An apotheosized, gigantic, and powerful material that can no longer be retranslated into the idiotic (I-ish) discourse of the sublime: in the face of this work of art, no subject leaves with its dignity as dweller in the realm of ends strengthened. Looking at us through its enormous glass eyes that break with the rigorous white marble of the ensemble, this horse, neither Platonic nor Kantian, is not an agent of hominization, but rather the herald of its dissolution.
There is a woman. A young woman, wearing a skirt and a floating ponytail. She stands barefoot facing the horse, touching its muzzle with one hand and covering her eyes with the other.
Woman, if I am allowed to use the idealist capital again, has also played her role in the construction of Argentinite identity, practically and symbolically. Actually, not only in Argentina. Far from the rider and the center, before crossing the Atlantic Ocean, the female human animal was always closer to nonhuman animals which, like her, are not subjects but only objects at the mercy of the calculating dominion of the male.  Theirs are lives deprived of shape by a sovereign machine that transforms them into consumable identities through inclusive exclusion.  The woman is therefore the contiguous point at which speciesist idealism (the ideology that asserts the supremacy of the human species through the attribution of an ideal exceptionality) and patriarchal capitalism (the rise of the ability to reproduce the Western mode of production) meet. As a source of (re)creation of new working forces and of mechanisms for the construction of the dominant virile identity, women, like animals, seem to exist in order to be somehow “consumed.”
There is a woman. Is she a captive? That feminine character, recurring in imagery from the Conquest of the Desert , who crosses the threshold of barbaric worlds, seminude on a horse, dragged behind by raiders? No. Fontes’s woman is not naked, nor passively accepting her destiny as secondary to the rider (whether he be native or criollo, since in both cases she would be mere property, and could eventually change masters). In the middle of the dazzling scene, she faces the powerful horse with her small body and proffers her caressing hand, without pondering (without looking, actually). She does not contemplate, she touches.
Could she be a nymph, the survival of a pathetic formula (Pathosformeln) revealed in the movement of the clothes and the hair (as Warburg saw in Boticelli’s Venus) guaranteeing in this movement a certain anachronistic affective continuity.  This pathos as a survivor of a remote time, possibly the memory of a non-speciesist and non-patriarcal inter-reigns coexistence. Beyond Warburg and the sublimated desire for sexual violence contained in his idea of the nymph, an impersonal and post-human affectivity  could be argued for for Fontes’s nymph: a cosmic empathy (Einfühlung) in the acknowledgement of the other’s pain, a flux of non-specific affectivities (a human animal of feminine-horse gender) which erases, as in a curative imposition of hands, the sedimented layers of the availability and domination of all that exists. With her out-of-scale hand, the woman touches the horse and breaks the hierarchical system of domination that arose to sustain the sovereign primacy of the (male) rider who builds the nation, equally disposing of women, animals and desert. Like a mare (in Spanish: yegua, a common Rioplatense insult to refer to a bad woman), the woman has suspended her patriarchal finality (she is not captive nor mother nor virgin nor whore), and gives herself to the exhibition of her sole tactile mediality.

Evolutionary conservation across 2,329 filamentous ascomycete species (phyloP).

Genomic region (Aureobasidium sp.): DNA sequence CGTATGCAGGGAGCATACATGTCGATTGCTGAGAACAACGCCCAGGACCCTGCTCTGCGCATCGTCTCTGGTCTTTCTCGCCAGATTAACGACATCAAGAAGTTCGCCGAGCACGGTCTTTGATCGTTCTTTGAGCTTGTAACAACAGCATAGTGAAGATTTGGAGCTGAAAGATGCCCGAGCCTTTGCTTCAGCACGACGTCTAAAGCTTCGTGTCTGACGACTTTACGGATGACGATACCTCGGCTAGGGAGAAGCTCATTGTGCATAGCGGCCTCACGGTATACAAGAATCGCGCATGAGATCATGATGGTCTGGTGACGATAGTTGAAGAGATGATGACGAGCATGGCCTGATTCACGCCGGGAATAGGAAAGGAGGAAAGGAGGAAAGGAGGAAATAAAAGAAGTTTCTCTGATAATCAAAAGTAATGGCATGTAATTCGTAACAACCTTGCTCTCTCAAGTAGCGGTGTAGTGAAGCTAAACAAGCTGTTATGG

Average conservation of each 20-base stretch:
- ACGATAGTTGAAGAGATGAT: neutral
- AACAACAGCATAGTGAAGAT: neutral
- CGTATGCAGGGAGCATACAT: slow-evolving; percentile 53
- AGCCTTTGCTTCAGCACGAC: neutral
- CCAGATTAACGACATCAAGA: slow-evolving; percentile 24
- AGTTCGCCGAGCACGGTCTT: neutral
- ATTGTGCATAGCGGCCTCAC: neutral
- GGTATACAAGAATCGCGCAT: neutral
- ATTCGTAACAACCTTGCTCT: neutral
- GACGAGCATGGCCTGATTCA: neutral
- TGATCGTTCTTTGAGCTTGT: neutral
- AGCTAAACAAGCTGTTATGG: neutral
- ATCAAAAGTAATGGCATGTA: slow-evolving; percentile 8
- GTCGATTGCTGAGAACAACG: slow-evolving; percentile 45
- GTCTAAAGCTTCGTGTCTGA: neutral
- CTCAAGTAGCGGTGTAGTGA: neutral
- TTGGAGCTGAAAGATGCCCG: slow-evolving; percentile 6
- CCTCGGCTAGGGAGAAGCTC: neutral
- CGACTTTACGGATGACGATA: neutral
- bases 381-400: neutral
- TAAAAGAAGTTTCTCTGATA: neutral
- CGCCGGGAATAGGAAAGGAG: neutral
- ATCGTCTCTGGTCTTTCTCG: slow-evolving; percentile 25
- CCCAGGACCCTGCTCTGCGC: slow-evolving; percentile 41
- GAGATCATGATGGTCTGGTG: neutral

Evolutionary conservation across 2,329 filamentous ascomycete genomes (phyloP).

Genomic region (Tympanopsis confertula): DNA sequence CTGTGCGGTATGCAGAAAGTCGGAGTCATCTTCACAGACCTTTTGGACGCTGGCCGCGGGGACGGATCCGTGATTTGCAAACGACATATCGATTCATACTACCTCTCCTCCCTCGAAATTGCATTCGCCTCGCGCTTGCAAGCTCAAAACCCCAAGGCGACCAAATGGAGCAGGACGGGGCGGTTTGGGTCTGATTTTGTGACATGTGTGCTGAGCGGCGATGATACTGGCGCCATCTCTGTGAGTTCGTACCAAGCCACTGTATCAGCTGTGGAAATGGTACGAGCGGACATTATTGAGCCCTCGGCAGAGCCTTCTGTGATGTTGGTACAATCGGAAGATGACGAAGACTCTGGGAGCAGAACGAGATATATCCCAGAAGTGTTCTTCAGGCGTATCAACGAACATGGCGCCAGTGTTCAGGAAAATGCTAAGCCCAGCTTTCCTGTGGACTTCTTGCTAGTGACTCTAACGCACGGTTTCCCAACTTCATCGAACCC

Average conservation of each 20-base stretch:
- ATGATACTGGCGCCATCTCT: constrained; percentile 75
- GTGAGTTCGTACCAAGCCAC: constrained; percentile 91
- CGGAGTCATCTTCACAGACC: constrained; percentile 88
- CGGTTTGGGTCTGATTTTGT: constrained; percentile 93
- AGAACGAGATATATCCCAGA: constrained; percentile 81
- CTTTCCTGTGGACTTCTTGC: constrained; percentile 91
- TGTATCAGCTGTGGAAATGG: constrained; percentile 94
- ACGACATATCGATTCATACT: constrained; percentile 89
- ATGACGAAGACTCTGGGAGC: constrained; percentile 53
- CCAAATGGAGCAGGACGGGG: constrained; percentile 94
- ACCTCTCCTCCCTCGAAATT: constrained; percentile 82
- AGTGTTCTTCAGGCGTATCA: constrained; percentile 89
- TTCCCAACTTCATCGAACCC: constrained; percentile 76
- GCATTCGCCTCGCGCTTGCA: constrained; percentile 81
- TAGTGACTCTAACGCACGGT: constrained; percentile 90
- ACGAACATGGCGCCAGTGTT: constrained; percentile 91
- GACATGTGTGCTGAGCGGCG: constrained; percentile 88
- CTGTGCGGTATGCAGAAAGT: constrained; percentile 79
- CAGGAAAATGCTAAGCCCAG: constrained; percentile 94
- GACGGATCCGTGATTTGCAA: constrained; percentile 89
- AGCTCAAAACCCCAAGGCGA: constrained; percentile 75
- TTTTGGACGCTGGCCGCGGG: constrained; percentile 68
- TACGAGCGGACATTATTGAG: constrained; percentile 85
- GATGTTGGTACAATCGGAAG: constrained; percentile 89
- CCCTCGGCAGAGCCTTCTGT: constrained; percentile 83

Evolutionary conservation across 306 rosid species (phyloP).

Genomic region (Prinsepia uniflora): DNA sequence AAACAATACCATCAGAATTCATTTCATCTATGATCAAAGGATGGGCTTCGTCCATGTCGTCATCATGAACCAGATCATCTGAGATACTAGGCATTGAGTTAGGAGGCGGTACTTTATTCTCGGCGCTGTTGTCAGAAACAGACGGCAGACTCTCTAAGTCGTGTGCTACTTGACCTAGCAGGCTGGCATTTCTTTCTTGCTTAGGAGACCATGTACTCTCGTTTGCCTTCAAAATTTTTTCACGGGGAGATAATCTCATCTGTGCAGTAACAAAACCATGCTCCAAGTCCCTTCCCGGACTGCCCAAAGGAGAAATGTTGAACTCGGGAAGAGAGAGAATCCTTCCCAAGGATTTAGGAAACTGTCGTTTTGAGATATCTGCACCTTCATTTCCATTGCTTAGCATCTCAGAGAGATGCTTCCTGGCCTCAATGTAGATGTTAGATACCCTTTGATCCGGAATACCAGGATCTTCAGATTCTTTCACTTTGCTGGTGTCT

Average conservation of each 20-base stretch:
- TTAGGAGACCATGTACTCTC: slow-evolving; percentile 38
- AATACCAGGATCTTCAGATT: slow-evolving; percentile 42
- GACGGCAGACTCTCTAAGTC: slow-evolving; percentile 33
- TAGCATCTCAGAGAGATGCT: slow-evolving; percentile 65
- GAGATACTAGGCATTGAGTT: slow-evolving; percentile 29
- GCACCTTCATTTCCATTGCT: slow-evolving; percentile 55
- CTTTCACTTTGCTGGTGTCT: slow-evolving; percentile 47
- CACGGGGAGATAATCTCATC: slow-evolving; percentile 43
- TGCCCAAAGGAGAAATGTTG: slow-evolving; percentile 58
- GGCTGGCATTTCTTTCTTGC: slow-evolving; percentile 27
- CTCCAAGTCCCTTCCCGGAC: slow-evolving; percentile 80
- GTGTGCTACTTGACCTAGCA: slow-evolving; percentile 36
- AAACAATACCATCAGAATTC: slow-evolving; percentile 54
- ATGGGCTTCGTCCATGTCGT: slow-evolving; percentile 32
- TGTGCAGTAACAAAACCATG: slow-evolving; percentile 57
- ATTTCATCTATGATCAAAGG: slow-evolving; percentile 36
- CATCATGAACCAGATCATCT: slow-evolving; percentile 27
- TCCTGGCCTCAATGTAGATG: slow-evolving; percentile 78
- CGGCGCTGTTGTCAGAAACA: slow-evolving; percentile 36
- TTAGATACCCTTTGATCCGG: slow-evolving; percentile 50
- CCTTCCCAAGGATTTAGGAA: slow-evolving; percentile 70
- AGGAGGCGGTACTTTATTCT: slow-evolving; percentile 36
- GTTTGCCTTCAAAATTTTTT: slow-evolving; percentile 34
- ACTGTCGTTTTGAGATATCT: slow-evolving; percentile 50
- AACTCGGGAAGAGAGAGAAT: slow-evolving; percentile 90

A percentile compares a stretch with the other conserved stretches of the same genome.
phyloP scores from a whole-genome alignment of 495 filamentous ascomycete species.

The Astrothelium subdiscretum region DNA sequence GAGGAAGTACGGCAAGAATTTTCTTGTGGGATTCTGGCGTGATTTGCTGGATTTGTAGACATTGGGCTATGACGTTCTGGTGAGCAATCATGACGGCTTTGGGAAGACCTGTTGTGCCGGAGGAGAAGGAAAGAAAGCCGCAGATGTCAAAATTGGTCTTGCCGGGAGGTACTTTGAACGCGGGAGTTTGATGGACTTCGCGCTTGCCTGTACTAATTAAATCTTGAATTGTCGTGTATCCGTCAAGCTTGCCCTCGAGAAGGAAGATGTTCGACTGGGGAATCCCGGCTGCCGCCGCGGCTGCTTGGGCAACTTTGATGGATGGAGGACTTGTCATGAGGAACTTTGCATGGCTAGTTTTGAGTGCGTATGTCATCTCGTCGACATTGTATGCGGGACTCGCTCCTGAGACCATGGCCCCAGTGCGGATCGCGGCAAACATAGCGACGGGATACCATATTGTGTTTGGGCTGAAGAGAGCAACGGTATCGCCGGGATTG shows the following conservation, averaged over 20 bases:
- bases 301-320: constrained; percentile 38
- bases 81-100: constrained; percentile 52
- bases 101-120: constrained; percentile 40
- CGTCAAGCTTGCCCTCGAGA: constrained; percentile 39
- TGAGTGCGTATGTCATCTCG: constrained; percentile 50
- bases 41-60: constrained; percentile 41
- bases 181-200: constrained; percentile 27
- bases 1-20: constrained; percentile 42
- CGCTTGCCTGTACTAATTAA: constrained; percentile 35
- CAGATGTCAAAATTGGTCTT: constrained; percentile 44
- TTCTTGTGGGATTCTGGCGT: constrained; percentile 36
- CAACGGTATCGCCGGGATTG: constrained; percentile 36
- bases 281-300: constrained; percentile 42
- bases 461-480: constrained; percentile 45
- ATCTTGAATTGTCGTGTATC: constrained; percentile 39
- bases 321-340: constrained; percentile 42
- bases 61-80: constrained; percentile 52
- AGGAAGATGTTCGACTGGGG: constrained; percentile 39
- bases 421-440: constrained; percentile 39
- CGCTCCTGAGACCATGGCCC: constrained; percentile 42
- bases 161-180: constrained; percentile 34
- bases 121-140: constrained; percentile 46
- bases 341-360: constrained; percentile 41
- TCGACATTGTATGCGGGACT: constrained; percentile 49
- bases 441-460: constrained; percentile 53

Stones and Child
There is a boy. There are also 400 stones, a few scattered on the floor and many more suspended in mid-air. Stones and boy: absence of world (Weltlosigkeit)  and language (in-fancy)? Inhumane a-mundanity that throws us even farther from the immunitary circle of the nation’s constructor and conductor rider-subject. A squatting boy looking at the stone he just picked from the ground. And a cloud of stones throwing what could be a disarticulated equine shadow on the white wall—like the last sneer of Plato’s cave denouncing the emancipation of the shadow from the model. Another fortuitous continuity, sustained not in the reference to an ordaining absence, but in the material presence that is distributed, in a novel way, across a space that cannot be interiorized.
“Throw a stone, and you will destroy an ontology, leaving all taxonomy scattered in gleaming fragments,” says J.J. Cohen in his introduction to his book about stones.  Maybe this is what the boy holding the stone is thinking. Not a reflection on the remains of an incomprehensible history, but the threshold of a decision about the future: the ruin becoming projectile. The imminence of a youthful and subversive throwing of the stone.
In the Arsenal, where dominance was invented, stones began to fall from the sky, and, as if it were the cycle of water, they hold the promise of a revolt in their apparent silence. Memories of an abiotic past, not anthropic and unfathomable, but prior to all hierarchical distributions of specific agencies. Stones are not dead matter, nor docile tools , but the inhuman strength that guarantees the coming to action and reveals the continuity of all that exists (all the pieces of the scene are, ultimately, made of the same material). The lithic hope of a humanism to come.